An Anchorage judge has ordered the state of Alaska to allow small, temporary political campaign signs on private property near state roadways — an initial result of a legal challenge to the state's ban on outdoor advertising when it comes to political signs near and in view of state roads.
The ACLU of Alaska sued in August in response to a summer crackdown on campaign signs by the Alaska Department of Transportation and Public Facilities. State officials had cited a proliferation of signs along state roadways, including some signs that posed safety concerns. An independent expenditure group supporting Republican gubernatorial candidate Mike Dunleavy and Alaska resident Eric Siebels are also plaintiffs in the case.
The lawsuit targeted a state law that bars outdoor advertising in the state right-of-way, including on private property 660 feet from the edge of state rights-of-way. The law said signs couldn't be installed or positioned so the message could be read from state roadways — a provision widely ignored during Alaska election seasons.
Attorneys for the plaintiffs said the law unconstitutionally restricted political speech on private property.
On Monday, Anchorage District Court Judge Herman Walker issued a temporary restraining order that said private property owners in Alaska had a right to place small, temporary political campaign signs on property along state roads.
"In particular, the State of Alaska and the Department shall cease threatening the public with fines or fees for displaying small, temporary, campaign signs on private property outside the state's rights-of-way," Walker wrote.
The signs can't exceed 4 feet by 8 feet, and the person cannot be paid to place the signs, Walker wrote in the order. He said the signs also can't pose a public safety risk.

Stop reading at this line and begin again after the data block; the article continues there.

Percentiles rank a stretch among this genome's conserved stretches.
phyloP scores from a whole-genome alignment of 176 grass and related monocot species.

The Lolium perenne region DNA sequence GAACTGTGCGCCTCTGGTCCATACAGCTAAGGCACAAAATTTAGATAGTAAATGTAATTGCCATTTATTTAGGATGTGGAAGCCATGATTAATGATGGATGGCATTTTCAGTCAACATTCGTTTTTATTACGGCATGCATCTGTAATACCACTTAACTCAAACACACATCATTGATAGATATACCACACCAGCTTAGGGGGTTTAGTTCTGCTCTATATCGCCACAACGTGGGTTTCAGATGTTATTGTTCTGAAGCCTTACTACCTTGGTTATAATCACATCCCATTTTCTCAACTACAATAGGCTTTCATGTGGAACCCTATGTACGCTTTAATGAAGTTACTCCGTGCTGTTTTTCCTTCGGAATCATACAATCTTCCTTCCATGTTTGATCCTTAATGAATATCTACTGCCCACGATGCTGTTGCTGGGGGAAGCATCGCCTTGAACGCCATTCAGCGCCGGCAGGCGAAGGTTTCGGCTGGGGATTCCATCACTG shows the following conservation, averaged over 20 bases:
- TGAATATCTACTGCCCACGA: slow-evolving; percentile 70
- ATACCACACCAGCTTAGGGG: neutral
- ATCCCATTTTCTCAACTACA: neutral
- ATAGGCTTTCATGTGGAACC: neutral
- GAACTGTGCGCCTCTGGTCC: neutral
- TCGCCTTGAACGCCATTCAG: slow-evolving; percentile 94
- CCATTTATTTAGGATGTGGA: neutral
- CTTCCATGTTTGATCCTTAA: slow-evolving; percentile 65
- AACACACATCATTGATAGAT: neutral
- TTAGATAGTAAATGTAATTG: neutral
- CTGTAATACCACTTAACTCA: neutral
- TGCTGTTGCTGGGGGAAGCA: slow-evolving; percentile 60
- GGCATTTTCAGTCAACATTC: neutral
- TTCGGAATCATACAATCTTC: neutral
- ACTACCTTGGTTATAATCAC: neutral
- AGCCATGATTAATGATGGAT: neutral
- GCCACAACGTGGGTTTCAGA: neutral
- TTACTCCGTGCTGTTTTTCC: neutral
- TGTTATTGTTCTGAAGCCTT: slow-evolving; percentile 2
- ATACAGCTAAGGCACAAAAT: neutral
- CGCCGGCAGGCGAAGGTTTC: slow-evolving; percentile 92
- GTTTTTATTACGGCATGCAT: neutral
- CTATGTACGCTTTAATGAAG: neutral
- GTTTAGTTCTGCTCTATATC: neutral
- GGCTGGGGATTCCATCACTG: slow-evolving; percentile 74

He ordered the state to publicize the order through its websites, emails to campaigns and in a release to news media.
While underlying constitutional questions and other issues have yet to be decided, the plaintiffs celebrated Walker's ruling as a win.
"This will increase confidence that individuals can place signs on private property without fines or penalties from the state government," said Terre Gales, the chair of the group Dunleavy for Alaska.
Walker's order appeared to be based on a proposal from the state of Alaska in response to the lawsuit, said assistant attorney general Michael Schechter. He said the order would give residents more clarity about where signs can be posted on private property.
Schechter had previously argued that there was no evidence DOT had ever removed signs from private property.
"I think for the citizens and for the voters of Alaska, this will look very similar to what's been going on," Schechter said Monday after the ruling.
In a motion filed Aug. 31, Schechter said the state flagged more than 500 signs in Anchorage, Eagle River and the Mat-Su Valley. A total of 39 were removed, including some with immediate safety concerns, his filing said. He wrote that none of the flagged signs were located on private property outside the state right-of-way.
Schechter also suggested a broader injunction sought by the plaintiffs would open up property along state highways to billboards and other forms of paid advertising, which was outlawed by voters in a 1998 ballot initiative. He also said such a ruling could threaten the state's federal highway funding.
Peter Scully, an attorney for the plaintiffs, argued in court that even if signs were not being removed from private property, the prospect of fines and legal action was having a "chilling" effect on unpaid political speech.
He said the plaintiffs weren't seeking to overturn laws against commercial advertising or permit signs that are public safety hazards. He said a key goal was to "stop disparate treatment of campaign signs" from other types of advertising. Within the state right-of-way, Scully said signs should be treated like abandoned vehicles or other encroachments that aren't posing a public safety risk, where the state is required to provide 30 days' notice before removal.
During the court hearing, Walker asked pointed questions of both sides. He asked Scully, the private attorney, if there was any evidence of signs being removed from private property, and questioned Schechter, the state attorney, about whether a law was constitutional simply because voters approved it.
Walker indicated in his order Monday he would soon issue a separate order on other issues in the case.